I had an unnerving experience in the wee hours of this morning.

It started last night with a reel I saw on Instagram warning hikers that if they hear a sound like birds chirping, it could be mountain lion chatter. Then, I fell asleep (smart, I know).

I'm a morning show host. I wake up at O-dark-thirty, and this morning when I let my dog out, I heard an unusual sound.

My first thought was "Banshee!"


But my fear of the night subsided and I became only slightly more rational. I wondered, remembering the video from the previous night, is that sound a mountain lion?


The intermittent chirping was high-pitched and a bit garbled like it was coming from an animal pretending to be a bird that wasn't doing a good job of it.


I carried on with my day only to find myself continuing to wonder, what was that sound? Down the rabbit hole I went.

I found examples online of how a mountain lion can sound like a bird, but someone suggested it might also be a deer, leaving me with an animal-sound-triangle. Listen below to how similar these animals can sound to one another.

The Mountain Lion That Sounds Like a Bird

It's uncanny, right? Imagine being in the woods and not seeing the mountain lion. I could understand someone thinking this sound was coming from a bird.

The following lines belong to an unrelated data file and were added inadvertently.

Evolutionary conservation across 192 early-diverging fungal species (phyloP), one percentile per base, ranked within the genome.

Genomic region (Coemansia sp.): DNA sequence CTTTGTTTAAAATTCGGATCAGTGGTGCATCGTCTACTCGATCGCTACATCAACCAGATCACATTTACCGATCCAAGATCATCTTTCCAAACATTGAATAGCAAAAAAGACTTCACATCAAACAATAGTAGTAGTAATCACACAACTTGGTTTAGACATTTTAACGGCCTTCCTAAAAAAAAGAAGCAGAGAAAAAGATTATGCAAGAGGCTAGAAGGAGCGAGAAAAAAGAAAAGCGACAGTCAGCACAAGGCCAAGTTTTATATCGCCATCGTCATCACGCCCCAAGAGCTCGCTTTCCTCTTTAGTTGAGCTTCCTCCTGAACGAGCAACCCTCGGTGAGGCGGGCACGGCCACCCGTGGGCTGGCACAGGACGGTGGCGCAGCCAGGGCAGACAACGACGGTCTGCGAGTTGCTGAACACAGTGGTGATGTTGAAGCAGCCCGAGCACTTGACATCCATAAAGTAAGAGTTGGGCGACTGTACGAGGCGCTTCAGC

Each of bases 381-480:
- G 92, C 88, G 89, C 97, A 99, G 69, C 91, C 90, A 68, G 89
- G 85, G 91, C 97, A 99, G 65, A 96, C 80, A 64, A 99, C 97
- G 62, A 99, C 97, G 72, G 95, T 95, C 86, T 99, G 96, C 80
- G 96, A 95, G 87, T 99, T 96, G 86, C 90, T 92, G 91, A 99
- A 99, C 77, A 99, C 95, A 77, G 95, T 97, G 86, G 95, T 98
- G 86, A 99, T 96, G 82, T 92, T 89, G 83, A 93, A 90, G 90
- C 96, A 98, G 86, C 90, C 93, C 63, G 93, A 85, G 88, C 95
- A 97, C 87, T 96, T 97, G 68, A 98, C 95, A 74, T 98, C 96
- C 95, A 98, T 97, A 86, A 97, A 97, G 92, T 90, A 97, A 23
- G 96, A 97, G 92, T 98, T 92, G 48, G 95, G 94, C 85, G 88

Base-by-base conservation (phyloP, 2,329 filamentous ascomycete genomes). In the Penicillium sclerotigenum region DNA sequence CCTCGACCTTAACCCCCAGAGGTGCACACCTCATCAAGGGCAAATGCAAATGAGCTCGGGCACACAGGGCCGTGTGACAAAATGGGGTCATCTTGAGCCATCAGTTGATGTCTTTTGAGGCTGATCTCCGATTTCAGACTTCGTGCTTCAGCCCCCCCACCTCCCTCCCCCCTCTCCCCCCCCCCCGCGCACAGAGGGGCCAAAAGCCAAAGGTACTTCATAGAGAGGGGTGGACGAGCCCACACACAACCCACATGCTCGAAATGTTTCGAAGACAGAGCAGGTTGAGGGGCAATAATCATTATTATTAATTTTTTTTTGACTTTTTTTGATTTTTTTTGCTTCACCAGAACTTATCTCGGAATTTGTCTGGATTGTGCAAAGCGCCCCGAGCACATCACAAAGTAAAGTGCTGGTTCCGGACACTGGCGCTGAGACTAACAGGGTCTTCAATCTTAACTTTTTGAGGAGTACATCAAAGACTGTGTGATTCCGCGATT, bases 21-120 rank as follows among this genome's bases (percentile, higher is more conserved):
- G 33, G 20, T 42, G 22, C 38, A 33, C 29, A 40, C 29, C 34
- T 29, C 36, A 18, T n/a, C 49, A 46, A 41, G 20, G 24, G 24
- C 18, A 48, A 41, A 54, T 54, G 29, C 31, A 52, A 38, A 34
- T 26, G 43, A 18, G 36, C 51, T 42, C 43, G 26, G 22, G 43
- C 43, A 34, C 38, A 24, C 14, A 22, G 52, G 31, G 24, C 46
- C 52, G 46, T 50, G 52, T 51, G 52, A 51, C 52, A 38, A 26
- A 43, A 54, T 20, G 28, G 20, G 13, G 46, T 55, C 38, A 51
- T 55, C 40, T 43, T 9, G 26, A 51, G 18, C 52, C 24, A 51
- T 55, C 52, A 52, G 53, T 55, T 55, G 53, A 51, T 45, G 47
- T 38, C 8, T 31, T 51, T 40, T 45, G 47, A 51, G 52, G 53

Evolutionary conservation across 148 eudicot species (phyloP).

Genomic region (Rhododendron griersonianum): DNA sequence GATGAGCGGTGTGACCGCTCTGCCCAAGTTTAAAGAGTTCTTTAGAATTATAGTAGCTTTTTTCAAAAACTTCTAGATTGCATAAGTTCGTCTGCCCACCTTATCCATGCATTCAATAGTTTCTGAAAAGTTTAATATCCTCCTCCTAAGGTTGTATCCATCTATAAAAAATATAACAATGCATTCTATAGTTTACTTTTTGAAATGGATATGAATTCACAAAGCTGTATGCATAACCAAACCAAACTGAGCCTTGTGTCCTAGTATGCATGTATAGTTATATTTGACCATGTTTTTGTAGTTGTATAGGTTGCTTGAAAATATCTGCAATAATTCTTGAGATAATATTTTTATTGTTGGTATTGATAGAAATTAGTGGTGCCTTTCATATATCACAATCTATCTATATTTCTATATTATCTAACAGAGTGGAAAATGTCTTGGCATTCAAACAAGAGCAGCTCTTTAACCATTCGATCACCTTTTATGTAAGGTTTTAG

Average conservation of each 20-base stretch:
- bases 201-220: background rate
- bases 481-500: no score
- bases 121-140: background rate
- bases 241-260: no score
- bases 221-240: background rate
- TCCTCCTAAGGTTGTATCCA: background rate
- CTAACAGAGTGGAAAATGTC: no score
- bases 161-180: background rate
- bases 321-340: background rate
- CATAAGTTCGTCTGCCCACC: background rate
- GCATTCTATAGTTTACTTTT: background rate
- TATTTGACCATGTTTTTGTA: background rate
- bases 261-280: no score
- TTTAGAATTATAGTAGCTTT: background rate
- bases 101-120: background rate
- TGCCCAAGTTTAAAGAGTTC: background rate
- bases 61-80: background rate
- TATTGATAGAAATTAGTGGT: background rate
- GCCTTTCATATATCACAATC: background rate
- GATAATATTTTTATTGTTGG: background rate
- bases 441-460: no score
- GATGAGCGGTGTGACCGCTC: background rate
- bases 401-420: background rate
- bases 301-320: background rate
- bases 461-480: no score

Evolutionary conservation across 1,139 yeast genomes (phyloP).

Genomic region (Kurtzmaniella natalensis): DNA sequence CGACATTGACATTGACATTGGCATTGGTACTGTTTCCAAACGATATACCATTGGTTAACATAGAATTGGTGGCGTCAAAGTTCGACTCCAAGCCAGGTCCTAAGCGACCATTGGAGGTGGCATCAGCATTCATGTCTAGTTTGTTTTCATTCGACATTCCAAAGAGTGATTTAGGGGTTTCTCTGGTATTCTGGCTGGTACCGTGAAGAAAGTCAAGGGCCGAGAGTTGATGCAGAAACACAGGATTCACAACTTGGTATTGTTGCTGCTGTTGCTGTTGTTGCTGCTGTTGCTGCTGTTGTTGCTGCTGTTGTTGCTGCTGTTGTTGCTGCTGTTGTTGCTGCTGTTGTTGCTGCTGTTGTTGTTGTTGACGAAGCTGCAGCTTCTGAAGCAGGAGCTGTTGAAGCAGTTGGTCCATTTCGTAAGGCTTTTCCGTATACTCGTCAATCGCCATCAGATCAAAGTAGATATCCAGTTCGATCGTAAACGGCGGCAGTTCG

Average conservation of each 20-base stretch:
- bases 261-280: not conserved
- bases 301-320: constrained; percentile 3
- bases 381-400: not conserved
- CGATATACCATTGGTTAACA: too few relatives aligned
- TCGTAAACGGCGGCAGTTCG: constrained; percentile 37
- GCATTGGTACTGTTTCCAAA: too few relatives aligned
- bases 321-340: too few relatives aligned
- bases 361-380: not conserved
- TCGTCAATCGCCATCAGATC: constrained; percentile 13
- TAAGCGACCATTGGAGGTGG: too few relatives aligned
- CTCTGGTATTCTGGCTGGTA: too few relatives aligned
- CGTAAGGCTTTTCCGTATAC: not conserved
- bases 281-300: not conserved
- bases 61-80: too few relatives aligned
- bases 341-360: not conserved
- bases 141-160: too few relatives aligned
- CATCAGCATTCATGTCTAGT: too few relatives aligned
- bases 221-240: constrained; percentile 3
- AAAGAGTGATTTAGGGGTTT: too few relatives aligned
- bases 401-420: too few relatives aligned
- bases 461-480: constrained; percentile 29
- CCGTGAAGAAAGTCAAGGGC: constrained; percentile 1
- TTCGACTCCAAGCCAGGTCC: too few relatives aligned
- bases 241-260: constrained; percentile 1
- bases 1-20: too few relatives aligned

The Bird That Sounds Like Mountain Lion

The bird in this video chirps faster than the mountain lion in the video above, but the pitch is similar.

The Deer That Sounds Like a Mountain Lion and a Bird

Listen to the sounds coming from the fawn in the first 10 seconds of this video.

The pitch and speed sound similar to both a mountain lion AND a bird?!

So, I'm no closer to figuring out what I heard this morning, but I was today years old when I learned that these three animals can sound the same.

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Here's a sample of some of the exotic animals that the Montana Fish, Wildlife and Parks consider "noncontrolled species" meaning they aren't prohibited unless it falls under Montana or Federal law. For more information about these species and other "exotic noncontrolled species" refer to the guidance from Montana Fish Wildlife, and Parks.

Gallery Credit: Ashley

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Gallery Credit: Michael Foth